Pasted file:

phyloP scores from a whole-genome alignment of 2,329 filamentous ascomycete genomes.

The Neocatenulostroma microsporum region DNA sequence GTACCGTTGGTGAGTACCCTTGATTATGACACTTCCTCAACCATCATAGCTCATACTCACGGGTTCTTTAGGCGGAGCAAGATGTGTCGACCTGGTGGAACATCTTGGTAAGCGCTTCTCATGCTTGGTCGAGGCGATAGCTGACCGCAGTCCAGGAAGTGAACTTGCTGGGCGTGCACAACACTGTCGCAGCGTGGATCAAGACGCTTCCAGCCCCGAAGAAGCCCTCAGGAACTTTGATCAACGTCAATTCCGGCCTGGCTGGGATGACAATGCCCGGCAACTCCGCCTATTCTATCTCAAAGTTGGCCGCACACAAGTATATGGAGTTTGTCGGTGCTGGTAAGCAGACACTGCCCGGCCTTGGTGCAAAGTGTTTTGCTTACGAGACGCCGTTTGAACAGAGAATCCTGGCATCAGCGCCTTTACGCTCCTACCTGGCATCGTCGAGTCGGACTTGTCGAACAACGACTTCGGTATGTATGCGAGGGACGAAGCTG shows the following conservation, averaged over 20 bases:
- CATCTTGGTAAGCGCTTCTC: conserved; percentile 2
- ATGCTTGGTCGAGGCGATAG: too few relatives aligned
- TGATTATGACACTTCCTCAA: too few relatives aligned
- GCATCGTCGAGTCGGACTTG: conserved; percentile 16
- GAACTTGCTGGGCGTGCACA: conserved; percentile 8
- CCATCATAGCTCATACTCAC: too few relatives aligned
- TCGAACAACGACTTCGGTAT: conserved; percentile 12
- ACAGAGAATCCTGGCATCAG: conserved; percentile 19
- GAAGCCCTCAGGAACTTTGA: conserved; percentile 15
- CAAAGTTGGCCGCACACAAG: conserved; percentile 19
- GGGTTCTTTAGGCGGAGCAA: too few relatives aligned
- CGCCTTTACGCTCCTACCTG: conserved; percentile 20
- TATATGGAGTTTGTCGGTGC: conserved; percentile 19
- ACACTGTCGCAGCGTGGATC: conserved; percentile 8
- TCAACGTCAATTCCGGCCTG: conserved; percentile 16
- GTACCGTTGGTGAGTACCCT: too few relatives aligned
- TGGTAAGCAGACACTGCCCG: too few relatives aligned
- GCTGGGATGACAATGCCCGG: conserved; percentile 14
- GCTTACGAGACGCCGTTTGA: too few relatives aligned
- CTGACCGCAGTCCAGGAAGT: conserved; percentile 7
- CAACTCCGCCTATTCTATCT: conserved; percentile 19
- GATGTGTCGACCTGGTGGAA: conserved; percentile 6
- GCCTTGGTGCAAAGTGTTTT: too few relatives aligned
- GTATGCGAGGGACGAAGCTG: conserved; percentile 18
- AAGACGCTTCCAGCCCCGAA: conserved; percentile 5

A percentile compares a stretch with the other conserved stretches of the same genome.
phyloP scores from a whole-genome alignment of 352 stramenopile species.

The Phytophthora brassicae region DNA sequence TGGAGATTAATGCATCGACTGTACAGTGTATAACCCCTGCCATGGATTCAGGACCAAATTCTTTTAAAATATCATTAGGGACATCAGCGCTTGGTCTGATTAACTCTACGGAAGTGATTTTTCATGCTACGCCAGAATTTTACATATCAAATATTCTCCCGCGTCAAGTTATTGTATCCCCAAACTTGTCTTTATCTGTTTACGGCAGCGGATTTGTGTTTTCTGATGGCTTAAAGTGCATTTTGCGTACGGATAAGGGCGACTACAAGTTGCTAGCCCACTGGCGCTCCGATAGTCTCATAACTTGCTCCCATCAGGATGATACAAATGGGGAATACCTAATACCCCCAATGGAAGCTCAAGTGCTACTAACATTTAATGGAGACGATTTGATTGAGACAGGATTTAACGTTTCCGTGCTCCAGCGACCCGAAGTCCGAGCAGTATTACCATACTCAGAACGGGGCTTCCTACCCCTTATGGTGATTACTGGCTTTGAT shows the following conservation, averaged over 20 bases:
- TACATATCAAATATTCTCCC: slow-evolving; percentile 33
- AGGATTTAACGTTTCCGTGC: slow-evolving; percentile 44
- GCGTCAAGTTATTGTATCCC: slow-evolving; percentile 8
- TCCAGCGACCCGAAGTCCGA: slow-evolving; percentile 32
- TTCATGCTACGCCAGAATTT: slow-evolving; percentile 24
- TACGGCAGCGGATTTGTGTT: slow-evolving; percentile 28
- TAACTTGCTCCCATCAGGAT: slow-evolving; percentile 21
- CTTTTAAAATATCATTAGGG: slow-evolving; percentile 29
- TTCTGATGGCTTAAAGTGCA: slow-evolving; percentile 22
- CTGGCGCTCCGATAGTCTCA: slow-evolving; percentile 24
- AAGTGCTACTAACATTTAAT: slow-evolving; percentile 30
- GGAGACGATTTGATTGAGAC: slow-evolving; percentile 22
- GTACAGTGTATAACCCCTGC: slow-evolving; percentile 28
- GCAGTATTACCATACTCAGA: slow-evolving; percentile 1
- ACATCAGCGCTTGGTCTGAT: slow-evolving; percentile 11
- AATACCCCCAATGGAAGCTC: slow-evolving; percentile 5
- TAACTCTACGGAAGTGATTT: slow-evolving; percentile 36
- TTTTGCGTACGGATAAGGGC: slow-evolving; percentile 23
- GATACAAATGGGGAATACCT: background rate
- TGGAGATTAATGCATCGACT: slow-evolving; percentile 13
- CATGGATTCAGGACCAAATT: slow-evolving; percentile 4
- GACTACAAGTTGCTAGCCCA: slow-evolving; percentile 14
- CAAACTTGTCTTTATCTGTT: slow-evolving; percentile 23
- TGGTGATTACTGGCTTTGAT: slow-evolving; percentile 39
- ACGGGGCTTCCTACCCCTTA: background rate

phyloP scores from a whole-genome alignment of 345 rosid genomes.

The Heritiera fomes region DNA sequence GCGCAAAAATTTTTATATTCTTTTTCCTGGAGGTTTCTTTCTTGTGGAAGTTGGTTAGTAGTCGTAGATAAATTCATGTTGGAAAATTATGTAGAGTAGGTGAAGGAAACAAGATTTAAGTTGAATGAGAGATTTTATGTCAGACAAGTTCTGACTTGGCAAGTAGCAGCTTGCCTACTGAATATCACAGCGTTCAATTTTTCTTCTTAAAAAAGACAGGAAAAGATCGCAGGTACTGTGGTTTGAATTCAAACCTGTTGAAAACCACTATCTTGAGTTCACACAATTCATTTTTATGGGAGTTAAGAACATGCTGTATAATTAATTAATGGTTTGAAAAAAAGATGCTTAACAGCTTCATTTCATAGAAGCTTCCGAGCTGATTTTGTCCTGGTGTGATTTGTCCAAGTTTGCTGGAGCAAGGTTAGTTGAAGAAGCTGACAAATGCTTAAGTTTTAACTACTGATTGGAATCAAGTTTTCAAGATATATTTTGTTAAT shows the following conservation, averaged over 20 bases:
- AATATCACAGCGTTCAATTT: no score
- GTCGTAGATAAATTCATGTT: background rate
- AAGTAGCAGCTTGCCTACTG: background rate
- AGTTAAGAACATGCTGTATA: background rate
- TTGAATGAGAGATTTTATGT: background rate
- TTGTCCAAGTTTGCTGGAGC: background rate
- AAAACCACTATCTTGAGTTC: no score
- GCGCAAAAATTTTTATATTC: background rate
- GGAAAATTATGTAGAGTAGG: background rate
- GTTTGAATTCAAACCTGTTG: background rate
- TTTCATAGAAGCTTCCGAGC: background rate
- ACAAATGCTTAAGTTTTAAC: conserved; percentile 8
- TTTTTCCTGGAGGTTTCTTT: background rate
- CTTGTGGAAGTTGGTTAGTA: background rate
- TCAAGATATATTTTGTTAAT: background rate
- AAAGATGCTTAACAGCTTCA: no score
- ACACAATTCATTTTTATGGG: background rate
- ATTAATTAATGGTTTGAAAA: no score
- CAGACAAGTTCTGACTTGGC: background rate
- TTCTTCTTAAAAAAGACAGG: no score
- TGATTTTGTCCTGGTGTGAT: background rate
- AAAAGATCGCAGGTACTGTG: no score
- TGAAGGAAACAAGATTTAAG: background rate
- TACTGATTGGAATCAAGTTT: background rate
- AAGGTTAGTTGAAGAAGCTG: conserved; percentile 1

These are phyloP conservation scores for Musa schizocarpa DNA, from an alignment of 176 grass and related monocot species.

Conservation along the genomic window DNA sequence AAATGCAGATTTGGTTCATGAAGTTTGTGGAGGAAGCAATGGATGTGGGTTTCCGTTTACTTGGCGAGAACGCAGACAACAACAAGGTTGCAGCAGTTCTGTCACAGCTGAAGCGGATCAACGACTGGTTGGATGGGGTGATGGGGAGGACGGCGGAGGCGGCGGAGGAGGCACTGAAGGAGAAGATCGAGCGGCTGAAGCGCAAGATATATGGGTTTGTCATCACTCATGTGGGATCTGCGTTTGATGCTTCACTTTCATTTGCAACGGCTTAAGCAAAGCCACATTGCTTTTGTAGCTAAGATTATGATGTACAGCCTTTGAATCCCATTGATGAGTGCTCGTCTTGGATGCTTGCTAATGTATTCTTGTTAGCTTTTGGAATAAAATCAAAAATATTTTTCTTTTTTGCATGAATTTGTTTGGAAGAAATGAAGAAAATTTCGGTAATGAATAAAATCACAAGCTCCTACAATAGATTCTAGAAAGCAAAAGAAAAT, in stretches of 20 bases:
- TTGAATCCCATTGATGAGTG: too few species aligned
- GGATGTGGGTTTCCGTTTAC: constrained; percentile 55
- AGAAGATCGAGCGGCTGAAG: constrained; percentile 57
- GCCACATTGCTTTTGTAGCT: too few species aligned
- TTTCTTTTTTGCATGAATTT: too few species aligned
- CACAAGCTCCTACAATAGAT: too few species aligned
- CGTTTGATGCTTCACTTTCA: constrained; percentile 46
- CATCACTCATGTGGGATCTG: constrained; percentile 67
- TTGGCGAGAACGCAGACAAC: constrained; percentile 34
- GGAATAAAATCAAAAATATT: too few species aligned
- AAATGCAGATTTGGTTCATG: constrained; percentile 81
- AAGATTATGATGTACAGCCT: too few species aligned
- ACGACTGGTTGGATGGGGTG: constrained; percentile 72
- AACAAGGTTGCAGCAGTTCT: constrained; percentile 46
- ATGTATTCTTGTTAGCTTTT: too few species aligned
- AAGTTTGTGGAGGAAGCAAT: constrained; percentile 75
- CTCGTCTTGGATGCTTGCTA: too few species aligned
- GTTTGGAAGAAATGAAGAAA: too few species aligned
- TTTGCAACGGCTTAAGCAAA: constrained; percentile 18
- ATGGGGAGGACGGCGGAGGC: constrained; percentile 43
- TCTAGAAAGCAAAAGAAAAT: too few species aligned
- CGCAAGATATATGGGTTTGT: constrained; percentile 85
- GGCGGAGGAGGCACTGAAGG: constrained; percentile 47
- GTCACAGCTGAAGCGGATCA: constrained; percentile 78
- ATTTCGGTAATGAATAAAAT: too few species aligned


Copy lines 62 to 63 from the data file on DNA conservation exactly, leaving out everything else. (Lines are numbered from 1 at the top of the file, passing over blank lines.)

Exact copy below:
- TTGAATGAGAGATTTTATGT: background rate
- TTGTCCAAGTTTGCTGGAGC: background rate